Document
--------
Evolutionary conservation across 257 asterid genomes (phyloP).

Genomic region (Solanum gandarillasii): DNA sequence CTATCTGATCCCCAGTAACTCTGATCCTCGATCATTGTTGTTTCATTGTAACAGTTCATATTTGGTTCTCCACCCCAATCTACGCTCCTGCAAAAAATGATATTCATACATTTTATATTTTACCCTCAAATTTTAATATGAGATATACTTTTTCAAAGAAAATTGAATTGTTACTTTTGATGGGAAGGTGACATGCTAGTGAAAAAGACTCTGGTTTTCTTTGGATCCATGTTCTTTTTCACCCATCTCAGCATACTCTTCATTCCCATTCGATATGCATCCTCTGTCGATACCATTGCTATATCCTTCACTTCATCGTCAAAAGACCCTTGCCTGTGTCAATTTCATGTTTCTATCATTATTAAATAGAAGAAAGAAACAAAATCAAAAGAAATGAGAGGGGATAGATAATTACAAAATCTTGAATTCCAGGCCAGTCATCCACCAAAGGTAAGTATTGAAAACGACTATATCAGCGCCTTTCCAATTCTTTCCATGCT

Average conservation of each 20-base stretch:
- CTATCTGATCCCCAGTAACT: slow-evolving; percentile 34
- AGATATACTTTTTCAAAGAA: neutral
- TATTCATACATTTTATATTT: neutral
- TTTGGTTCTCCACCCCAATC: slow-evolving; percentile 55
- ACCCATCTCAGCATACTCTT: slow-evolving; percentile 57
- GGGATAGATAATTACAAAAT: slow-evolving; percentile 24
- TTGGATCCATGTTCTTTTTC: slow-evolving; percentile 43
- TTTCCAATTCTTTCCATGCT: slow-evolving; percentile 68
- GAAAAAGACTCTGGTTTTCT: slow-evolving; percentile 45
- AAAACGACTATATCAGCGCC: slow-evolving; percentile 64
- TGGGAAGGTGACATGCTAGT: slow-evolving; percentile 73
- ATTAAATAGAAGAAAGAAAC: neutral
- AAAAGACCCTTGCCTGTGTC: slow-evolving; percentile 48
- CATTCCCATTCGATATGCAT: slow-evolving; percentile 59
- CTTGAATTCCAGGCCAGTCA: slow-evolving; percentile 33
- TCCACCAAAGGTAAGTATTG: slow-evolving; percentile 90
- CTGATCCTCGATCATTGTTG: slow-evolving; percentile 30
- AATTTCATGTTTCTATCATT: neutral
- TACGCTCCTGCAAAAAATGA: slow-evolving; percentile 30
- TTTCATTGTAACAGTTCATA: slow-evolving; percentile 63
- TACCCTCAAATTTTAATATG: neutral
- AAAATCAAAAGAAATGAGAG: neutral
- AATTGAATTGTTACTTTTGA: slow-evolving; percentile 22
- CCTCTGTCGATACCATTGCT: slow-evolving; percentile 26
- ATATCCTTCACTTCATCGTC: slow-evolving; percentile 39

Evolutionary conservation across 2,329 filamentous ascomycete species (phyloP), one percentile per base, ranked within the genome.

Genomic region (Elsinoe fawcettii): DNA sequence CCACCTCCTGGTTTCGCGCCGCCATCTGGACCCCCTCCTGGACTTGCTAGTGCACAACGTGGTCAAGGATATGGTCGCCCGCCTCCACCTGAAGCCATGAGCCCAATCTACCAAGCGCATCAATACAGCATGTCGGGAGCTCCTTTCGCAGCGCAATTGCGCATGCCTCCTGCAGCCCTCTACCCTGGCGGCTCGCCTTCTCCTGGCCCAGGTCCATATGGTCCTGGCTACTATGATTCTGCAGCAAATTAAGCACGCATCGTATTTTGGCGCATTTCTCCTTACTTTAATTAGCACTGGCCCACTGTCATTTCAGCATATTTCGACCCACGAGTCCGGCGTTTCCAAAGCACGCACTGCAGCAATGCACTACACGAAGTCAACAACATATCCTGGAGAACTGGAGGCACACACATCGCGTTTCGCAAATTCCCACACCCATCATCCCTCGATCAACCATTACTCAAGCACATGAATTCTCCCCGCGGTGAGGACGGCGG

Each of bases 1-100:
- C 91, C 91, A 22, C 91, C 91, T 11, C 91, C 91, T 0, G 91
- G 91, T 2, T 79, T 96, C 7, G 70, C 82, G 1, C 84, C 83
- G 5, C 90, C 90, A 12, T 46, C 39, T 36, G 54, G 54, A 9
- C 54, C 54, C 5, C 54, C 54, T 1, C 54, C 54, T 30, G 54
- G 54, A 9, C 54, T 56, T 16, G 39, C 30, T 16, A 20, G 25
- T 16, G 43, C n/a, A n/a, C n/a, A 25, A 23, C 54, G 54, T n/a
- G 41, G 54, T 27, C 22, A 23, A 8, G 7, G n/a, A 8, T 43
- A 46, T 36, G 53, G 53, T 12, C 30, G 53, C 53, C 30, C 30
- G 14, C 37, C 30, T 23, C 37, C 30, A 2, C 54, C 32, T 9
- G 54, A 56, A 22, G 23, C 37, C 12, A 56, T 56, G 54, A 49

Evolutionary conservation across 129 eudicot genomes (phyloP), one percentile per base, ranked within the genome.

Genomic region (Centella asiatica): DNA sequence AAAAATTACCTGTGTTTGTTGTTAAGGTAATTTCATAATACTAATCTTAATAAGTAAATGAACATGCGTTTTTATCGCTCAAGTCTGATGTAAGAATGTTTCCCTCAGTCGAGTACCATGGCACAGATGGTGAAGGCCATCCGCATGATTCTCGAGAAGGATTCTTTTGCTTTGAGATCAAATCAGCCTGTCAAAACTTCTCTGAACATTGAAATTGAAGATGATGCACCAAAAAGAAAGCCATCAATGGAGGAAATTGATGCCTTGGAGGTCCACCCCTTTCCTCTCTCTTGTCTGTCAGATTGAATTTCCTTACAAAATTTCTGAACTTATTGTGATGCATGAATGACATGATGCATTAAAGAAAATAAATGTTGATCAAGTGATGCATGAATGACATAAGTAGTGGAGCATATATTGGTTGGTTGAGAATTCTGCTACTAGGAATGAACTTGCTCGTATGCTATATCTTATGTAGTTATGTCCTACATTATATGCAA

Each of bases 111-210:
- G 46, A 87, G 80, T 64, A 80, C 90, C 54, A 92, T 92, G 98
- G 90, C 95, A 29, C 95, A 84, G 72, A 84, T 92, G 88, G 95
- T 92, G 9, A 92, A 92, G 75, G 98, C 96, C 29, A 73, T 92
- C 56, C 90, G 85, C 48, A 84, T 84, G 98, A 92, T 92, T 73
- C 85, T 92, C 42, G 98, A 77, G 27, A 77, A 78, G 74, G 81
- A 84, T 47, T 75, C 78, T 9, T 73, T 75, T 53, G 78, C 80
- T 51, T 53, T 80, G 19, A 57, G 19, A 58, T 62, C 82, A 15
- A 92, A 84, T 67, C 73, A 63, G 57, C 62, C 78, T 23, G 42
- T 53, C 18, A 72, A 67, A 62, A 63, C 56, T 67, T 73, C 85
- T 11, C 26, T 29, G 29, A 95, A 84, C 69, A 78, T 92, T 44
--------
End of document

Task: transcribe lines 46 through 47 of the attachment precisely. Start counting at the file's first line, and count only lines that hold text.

- G 90, C 95, A 29, C 95, A 84, G 72, A 84, T 92, G 88, G 95
- T 92, G 9, A 92, A 92, G 75, G 98, C 96, C 29, A 73, T 92